If the thought of working with a Co-Active Coach® conjures up images of being goaded into action, you’re not alone. While it’s true that there often is a good deal of action that takes place within the context of coaching, sometimes that action consists of designing and building a life that integrates “doing” and “being.”
I use the word “integrate” rather than the word “balance” because, whereas the latter is defined as “a condition in which different elements are equal or in the correct proportions,” the former involves “combining (one thing) with another so that they become a whole.”
While it can be a useful exercise to look at the various aspects of our lives as different elements (see Figure 1 below), an integrated life combines these elements into a whole life (see Figure 2 below); it is for this reason that I refer to myself as a “whole life coach” rather than merely a life coach.
Within the context of coaching, “being” can be conceptualized in a couple of different ways. Whereas “doing” is often associated with accomplishing tasks—making things happen, so to speak—“being” involves allowing things to be just as they are and letting them unfold just as they will.
Imagine that you’ve just planted some sunflower seeds in the ground. Aside from seeing to it that those seeds have been planted in nutrient-rich soil, and given the right amounts of sunlight and water, it’s up to those seeds to germinate. You’re not going to make those sunflowers grow; they will do that on their own, and in their own time.
Another way to conceptualize “being” from a coaching standpoint involves clarifying your vision, mission, and values.
If you’ve worked or volunteered for an organization, chances are you’ve seen its vision, mission, and values statements. But have you ever contemplated what your personal vision, mission, and values statements might look like? Here’s one way to think about it:
- Your vision is about what you ultimately want your life to look and feel like, and who you ultimately want to be as you live that life.
- Your mission is about doing what you need to do in order to bring your vision to fruition.
- Your values are about being who you want to be as you carry out your mission.
So you see that, even as you are doing, you are at once being. To be or not to be? Well, for as long as you’re alive, you’re going to be, whether you like it or not.
Incidentally, if you find yourself feeling disenchanted with the organization for which you are currently working or volunteering, chances are there’s a mismatch between the organization’s and your vision, mission, and/or values.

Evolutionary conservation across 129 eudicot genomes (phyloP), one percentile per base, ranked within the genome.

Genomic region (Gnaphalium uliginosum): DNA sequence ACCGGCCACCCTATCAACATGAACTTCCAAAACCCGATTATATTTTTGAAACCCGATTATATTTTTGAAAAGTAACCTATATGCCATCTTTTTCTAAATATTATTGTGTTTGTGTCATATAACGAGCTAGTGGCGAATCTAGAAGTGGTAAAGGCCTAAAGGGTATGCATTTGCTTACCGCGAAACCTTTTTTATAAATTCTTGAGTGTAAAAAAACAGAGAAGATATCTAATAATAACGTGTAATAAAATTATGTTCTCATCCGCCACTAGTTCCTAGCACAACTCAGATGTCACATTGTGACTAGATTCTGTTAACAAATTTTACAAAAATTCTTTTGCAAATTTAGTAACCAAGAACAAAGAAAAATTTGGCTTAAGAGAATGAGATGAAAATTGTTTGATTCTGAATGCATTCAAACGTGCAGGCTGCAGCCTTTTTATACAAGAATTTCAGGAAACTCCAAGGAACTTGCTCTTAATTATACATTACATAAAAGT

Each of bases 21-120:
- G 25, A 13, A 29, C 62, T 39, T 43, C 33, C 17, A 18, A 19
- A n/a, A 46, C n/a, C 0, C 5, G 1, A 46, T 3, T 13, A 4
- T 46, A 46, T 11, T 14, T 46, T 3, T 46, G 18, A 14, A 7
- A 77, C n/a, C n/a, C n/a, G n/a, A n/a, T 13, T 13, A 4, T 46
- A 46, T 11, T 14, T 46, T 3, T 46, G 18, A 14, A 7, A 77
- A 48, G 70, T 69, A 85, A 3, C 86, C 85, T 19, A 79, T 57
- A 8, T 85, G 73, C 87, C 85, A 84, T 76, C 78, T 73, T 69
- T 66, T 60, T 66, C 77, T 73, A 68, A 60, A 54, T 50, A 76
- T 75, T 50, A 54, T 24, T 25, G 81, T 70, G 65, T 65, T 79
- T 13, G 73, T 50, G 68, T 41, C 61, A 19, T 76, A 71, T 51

For those of you who are starting to realize that you haven’t given your personal vision, mission, and values a whole lot of consideration, you needn’t worry. First of all, you’re in good company, as many people live out their lives without giving much thought to what their vision, mission, and values might be, at least on a conscious level. Secondly, unless you’ve just drawn your last breath, it’s not too late to get in touch with the vision, mission, and values that, like fingerprints, are uniquely yours. And you needn’t fret if you haven’t a clue how to begin this process, because I, as a Co-Active Coach®, am well equipped to assist you with this endeavor.
While many coaches administer various assessments, such as the Strong Interest Inventory ®, or present their clients with a list of values from which to choose, approaches such as these put certain constraints on clients and prevent them from thinking outside the metaphorical box. My Co-Active Coach® toolkit contains an interesting array of exercises that will circumvent the rational mind in order to tap into the vast reserves of the intuitive mind. Why is this important or even necessary? I believe that Albert Einstein put it best when he asserted that “the intuitive mind is a sacred gift and the rational mind a faithful servant.” In other words, getting to the heart of your vision, mission, and values requires a deep dive into the essence of your being in order to truly understand and appreciate your authentic self.